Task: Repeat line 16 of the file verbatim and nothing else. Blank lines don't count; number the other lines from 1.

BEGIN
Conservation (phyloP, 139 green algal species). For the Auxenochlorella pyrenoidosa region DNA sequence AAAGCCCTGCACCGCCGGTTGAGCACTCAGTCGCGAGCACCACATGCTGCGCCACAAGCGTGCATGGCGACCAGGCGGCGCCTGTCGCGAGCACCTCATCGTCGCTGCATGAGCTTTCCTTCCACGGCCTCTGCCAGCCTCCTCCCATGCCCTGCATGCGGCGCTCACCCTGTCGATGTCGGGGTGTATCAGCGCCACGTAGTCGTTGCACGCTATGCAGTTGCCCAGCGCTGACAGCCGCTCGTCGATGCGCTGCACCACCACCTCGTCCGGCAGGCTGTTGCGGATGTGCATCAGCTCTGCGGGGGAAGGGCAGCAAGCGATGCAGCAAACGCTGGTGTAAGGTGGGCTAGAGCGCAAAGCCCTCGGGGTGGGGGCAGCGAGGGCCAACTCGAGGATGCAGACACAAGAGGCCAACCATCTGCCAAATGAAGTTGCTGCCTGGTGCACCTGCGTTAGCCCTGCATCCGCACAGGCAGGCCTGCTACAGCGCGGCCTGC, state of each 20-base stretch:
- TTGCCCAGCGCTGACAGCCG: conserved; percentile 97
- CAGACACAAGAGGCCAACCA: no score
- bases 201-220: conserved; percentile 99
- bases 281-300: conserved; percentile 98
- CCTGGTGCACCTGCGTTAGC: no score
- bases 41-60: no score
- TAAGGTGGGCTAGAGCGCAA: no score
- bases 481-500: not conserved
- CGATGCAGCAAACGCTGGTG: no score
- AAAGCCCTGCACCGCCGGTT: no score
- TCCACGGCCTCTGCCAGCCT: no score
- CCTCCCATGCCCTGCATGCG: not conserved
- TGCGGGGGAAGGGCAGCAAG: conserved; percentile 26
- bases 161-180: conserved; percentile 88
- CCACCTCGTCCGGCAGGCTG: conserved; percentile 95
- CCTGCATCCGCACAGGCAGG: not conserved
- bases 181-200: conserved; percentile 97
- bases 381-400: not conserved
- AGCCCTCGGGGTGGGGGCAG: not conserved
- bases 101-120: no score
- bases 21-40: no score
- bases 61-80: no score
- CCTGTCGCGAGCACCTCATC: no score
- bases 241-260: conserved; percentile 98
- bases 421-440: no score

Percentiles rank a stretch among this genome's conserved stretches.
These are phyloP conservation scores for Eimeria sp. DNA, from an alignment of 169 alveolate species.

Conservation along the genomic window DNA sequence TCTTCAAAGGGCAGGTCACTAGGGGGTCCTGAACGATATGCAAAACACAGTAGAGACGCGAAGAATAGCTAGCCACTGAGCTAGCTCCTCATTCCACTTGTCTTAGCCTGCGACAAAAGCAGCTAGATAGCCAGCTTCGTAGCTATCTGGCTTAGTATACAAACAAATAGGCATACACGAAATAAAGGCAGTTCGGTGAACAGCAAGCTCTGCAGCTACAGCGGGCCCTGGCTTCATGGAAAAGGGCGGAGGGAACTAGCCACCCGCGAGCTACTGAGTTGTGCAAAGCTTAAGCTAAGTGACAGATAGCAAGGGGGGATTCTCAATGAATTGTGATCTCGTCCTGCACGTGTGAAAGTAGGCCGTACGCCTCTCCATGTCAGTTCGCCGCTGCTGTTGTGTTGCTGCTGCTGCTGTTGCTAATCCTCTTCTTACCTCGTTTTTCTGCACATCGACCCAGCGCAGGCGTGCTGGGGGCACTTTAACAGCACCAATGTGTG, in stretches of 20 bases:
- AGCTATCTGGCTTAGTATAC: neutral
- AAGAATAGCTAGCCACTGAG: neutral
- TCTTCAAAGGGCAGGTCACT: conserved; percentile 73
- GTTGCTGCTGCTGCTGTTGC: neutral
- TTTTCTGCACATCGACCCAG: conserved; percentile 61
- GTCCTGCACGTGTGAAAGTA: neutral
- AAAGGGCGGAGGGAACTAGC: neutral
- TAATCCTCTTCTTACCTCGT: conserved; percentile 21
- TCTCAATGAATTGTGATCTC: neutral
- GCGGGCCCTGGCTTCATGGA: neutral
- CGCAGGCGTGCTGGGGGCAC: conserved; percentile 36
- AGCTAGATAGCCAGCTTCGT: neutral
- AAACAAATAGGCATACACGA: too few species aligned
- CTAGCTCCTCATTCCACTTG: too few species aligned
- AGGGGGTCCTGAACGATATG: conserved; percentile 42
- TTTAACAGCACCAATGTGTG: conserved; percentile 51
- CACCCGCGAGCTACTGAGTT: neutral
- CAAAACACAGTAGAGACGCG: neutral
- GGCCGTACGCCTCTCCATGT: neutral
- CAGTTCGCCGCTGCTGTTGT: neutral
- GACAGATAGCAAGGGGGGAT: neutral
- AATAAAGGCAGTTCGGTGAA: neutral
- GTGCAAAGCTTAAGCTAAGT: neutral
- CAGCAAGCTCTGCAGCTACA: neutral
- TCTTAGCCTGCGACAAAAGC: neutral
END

- CCACCTCGTCCGGCAGGCTG: conserved; percentile 95